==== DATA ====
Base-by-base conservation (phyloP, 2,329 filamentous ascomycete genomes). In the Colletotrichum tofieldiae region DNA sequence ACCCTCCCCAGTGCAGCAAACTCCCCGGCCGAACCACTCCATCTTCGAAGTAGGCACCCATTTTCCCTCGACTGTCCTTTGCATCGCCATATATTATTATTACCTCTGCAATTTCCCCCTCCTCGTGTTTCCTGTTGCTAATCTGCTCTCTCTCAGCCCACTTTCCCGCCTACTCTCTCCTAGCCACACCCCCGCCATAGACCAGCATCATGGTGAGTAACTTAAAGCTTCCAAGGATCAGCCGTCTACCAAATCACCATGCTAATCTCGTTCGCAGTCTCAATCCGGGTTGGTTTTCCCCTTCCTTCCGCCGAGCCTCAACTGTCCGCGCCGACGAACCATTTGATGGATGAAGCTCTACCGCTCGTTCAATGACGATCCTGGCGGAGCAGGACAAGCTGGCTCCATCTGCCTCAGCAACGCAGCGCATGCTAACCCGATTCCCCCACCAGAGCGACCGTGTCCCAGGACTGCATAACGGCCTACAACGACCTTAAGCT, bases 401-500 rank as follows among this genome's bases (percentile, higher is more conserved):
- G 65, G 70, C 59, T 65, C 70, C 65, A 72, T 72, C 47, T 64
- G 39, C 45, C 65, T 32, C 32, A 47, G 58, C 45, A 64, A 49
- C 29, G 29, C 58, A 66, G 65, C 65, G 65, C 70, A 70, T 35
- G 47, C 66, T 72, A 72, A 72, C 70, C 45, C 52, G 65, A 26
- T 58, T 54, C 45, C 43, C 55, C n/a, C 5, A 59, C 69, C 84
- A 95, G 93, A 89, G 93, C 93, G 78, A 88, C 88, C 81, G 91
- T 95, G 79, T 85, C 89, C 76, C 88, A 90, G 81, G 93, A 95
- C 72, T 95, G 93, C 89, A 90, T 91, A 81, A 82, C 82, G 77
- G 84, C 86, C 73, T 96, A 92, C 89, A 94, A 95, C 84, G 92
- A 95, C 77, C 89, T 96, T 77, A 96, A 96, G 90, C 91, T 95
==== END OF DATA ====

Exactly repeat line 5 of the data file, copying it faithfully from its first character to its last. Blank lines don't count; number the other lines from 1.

- G 47, C 66, T 72, A 72, A 72, C 70, C 45, C 52, G 65, A 26